If a close loved one has recently passed away, you may have found yourself dealing with the aftermath, including settling the decedent’s estate. That process sometimes includes working out what is supposed to happen with real estate. As it turns out, there are a few different paths a house in probate can take.
Ideally, the decedent will have left a will behind that dictates precisely what should be done with the house. In some cases, ownership of the house will be transferred to one person. A surviving spouse is a common choice for a sole beneficiary. In other cases, the house may be inherited by surviving children. When there are multiple beneficiaries, it’s common for houses to be sold and the proceeds of the sale divided equally.
Not everyone leaves a will behind. The house will go through intestate probate when that happens, provided it hasn’t been transferred via living trust, a transfer-on-death deed, or joint tenancy law. The judge will name an immediate family member to be the estate executor. From there, the house will go through probate court. The judge may designate a surviving spouse, children, or next of kin to be the beneficiary of the house. The decision will be based on the state’s intestate laws.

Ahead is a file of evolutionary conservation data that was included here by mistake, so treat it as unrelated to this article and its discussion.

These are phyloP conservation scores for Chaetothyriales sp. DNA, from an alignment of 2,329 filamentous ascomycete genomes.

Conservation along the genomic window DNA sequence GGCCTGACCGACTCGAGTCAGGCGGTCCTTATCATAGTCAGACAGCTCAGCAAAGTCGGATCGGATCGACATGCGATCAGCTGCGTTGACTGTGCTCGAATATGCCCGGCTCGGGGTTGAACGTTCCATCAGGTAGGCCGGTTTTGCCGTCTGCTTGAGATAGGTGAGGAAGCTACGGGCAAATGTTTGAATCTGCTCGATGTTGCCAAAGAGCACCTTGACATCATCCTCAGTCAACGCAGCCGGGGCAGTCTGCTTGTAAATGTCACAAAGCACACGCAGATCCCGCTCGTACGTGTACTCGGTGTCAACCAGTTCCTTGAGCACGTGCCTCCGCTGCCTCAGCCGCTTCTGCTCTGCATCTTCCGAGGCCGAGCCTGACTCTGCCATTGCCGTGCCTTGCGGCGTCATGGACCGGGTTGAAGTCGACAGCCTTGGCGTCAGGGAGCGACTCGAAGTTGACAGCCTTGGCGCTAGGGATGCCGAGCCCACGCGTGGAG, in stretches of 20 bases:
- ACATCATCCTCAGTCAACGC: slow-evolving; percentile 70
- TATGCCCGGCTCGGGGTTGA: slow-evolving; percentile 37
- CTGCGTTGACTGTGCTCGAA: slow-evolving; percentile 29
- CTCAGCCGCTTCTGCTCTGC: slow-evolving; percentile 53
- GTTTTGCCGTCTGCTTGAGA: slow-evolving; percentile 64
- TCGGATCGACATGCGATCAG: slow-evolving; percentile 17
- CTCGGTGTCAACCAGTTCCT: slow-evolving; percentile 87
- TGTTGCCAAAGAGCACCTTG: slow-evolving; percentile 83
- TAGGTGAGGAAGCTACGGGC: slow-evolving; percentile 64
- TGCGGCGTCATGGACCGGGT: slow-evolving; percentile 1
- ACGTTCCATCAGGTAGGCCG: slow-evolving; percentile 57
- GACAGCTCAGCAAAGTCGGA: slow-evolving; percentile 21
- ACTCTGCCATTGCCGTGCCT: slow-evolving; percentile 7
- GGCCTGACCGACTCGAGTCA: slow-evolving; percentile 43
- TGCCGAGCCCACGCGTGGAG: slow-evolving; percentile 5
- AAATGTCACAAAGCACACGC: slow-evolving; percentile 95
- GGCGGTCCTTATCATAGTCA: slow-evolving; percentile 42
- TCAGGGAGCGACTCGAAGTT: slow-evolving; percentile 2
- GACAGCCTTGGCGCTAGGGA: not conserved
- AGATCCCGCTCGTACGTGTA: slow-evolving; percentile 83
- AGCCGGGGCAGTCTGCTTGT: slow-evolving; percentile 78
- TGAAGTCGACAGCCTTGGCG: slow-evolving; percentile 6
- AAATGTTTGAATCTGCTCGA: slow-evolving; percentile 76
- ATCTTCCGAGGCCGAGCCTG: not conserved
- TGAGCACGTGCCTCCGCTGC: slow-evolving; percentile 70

Sometimes it becomes necessary to sell the house. That can be tough sometimes since probate homes aren’t always in the best condition and can be difficult to sell. You’ll need to find the right buyer, one who can move quickly on the house and pay a fair price for it. Navigating a probate sale scenario can be different from what happens during a normal home sale. If the house sells quickly and well, it’s possible to avoid paying capital gains tax and end up with money left over that can be inherited.
Probate can be a frustrating process, if for no other reason than that it takes time. The probate process can span months, sometimes even years, depending on the complexity of the estate, any directions left behind by the decedent, and family relations. Just remember, the whole point of probate is to ensure that the decedent’s interests are protected and to avoid fraud. Take some time to learn more about probate. You may find it helpful to understand more about what’s going on.
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